Name: Abigail Fleming
College: College of Charleston
Major: English Language & Literature
Current Location: Charleston, South Carolina
Current Form of Employment: Full-time Production Editor
Where do you work and what is your current position?
I work for Arcadia Publishing, under The History Press imprint, as a production editor. Arcadia Publishing is the largest publisher of local history books in the country, so I get to travel vicariously through the books I edit and proofread. My projects range from true crime, culinary trails, and ghost stories to transportation history (people really love trains), and it is my job to see manuscripts through the various stages of production, up until they are ready to go to print. I spend my days elbow-deep in the Chicago Manual of Style, discussing the finer points of our house style with authors, and spiraling down fact-checking wormholes. I love it. Reading has always been my hobby, and now I get paid to do it, albeit not always about topics of my choosing (trains, anyone?).
Tell us about how you found your first job, and how you found your current job (if different).
After I graduated, I was still unsure of what I really wanted to do. I knew teaching wasn’t for me, yet I found myself working as the administrative assistant for a department of the local school district. I was getting restless after about six months, only doing the occasional freelance copy job (paid and volunteered), so I started looking at all of the publishing-related companies and positions in the area, only to find out that there were (and are) actually quite a few of them. After about a month or so of furious resume writing and innumerable cover letters, I landed interviews with Arcadia and the in-house publication for a local teaching hospital. Honestly, I had applied for administrative positions in addition to the jobs I actually wanted, and I was pleasantly surprised to find that they wanted me for my degree.
What was another writing-related job that was important in your career?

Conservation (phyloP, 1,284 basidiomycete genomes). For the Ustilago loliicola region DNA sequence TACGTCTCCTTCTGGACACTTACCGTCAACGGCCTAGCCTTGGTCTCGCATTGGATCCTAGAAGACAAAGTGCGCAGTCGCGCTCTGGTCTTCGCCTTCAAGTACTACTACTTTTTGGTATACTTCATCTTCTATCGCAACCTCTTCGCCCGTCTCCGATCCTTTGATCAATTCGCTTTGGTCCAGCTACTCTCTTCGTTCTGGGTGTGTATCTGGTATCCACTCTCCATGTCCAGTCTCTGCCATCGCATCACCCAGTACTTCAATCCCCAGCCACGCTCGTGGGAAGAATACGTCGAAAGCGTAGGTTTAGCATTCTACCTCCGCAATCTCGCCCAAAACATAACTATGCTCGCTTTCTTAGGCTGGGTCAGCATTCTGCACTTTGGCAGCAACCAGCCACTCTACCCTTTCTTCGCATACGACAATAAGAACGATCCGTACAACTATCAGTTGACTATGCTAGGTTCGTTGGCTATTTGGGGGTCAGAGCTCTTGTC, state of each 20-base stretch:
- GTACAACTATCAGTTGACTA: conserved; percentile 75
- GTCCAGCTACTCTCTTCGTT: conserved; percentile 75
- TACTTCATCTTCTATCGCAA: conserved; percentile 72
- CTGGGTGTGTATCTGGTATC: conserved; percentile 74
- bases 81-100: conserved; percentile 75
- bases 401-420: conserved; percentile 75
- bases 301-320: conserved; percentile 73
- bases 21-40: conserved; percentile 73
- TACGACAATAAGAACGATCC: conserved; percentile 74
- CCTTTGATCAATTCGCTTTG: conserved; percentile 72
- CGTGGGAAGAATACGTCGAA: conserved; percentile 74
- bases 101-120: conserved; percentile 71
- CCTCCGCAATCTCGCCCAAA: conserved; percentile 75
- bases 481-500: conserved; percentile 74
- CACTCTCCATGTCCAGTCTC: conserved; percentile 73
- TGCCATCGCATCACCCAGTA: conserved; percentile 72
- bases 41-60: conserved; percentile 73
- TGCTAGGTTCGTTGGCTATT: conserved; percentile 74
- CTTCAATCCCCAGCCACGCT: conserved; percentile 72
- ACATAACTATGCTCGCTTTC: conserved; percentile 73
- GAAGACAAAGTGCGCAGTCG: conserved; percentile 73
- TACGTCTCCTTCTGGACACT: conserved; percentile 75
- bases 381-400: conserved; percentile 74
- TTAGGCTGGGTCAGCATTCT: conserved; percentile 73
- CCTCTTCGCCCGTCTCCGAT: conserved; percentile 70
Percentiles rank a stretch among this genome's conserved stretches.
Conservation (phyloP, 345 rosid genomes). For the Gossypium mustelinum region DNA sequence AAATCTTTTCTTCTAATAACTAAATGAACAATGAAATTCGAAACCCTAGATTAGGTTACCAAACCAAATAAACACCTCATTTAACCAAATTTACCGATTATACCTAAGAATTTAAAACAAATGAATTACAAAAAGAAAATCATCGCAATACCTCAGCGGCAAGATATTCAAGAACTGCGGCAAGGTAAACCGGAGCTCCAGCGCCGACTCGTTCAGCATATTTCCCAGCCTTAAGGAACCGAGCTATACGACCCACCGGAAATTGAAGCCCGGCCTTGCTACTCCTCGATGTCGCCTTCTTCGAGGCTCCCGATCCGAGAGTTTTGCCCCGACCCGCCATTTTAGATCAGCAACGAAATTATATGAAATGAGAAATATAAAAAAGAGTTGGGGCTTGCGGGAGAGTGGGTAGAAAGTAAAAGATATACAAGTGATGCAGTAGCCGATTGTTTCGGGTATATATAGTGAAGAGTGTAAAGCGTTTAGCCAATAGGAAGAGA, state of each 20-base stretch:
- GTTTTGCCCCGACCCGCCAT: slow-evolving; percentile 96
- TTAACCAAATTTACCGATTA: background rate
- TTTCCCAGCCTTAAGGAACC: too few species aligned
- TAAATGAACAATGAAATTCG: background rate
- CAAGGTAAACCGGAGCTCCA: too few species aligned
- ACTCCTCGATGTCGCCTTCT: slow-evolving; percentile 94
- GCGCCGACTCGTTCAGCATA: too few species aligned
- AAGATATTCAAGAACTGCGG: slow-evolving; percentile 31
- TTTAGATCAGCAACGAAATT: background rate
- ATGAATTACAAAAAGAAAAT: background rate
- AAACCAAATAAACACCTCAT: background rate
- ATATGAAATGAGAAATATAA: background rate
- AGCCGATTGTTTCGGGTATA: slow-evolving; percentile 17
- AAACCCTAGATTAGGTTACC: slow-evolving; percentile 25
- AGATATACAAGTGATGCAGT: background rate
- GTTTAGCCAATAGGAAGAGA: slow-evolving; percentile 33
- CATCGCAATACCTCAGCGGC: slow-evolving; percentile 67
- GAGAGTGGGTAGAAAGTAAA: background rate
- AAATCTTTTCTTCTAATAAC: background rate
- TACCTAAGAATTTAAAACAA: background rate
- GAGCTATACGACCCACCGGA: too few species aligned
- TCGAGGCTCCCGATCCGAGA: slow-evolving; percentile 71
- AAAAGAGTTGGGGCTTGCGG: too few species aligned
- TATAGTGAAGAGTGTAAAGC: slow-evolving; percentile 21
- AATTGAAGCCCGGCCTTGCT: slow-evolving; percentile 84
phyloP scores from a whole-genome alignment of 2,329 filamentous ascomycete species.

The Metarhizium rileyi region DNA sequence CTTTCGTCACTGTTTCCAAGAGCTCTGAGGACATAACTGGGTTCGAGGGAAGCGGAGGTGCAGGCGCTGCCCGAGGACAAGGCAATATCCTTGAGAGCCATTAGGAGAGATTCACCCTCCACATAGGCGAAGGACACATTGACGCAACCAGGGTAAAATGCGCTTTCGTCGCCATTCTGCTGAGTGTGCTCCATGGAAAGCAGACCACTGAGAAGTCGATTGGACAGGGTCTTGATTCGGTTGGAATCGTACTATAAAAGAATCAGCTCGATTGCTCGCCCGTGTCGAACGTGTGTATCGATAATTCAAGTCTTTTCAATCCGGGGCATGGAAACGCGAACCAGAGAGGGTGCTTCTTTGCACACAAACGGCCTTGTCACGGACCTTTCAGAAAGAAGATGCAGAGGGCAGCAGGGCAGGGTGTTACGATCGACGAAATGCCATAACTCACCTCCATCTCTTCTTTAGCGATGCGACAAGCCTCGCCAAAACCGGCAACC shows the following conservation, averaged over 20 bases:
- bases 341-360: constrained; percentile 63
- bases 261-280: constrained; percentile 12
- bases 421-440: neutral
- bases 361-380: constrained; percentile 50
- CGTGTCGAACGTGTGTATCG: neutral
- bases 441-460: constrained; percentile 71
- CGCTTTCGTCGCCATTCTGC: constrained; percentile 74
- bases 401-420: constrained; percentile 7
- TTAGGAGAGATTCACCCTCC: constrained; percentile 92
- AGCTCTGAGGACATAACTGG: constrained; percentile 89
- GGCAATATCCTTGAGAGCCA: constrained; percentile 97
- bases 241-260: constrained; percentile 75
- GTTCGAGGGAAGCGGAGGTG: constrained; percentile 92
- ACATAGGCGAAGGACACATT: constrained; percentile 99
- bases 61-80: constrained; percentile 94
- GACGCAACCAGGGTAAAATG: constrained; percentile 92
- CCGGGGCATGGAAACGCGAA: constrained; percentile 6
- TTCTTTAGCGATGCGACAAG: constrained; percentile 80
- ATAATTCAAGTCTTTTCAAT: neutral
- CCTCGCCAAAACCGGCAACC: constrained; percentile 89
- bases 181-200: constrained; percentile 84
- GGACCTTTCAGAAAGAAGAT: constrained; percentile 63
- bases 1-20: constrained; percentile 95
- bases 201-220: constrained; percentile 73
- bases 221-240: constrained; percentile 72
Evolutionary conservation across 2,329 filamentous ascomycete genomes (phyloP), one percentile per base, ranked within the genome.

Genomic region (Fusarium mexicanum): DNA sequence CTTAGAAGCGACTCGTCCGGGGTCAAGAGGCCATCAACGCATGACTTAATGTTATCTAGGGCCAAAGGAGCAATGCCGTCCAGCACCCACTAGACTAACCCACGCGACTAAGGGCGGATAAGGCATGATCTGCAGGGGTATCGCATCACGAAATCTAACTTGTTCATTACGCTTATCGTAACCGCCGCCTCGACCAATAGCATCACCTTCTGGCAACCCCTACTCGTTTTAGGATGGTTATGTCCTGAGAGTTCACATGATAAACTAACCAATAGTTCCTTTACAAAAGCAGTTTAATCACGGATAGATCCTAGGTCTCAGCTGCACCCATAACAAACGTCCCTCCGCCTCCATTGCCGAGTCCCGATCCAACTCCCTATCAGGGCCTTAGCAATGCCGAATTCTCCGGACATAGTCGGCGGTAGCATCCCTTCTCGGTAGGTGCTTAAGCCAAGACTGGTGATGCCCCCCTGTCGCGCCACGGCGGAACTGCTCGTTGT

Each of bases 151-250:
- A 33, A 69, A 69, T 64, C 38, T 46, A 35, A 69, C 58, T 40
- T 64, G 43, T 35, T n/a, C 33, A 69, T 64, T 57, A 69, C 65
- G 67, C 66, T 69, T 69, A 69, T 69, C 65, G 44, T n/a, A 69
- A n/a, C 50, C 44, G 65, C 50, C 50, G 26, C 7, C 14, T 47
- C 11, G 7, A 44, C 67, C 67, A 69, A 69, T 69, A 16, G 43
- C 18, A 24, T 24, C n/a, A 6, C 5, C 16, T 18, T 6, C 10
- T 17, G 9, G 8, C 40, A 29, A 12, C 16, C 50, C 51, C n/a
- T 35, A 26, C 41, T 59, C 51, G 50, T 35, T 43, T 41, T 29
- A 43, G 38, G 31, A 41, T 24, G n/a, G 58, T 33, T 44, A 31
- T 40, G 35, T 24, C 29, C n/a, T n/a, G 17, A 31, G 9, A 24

My godfather is a historian and has a website that focuses on esoteric American history. I have always copyedited his articles, so when he told me he was writing a book, I was excited. When he told me that he wasn’t going to hire a professional editor, I almost panicked. With my impending graduation, and a publication date, I had a hectic last few undergraduate months, but together we created a product that I know helped get me my current position, because I really wasn’t that experienced outside of the classroom, with the exception of an editorial internship that consisted of blogging, tweeting, and occasional copyediting.
What did you do in college to prepare for your post-grad life?
My school’s English department had an internship course that helped students find internships with various local businesses and receive credit hours for the work completed. I knew I needed experience in my field, not only because I needed to improve my professional people skills, but also because I wasn’t precisely sure what I wanted to do with my degree. I ended up working in the editorial department of a then-new food magazine, and it was a rewarding experience (free cake and recipes from fantastic chefs) in that I learned what I did and did not like (like: cake, dislike: deadlines) in that particular industry.
What is your advice for students and graduates with an English degree?
I would advise every English major to read and write for fun. Academic writing is like riding a bicycle; once you know how, you can always whip up an annotated bibliography, but creativity has to be cultivated constantly. And volunteer! Internships are imminently useful, but sometimes finding meaningful ones can be tough. Whatever your interests are, there’s likely a number of websites, publications, and organizations devoted toward them.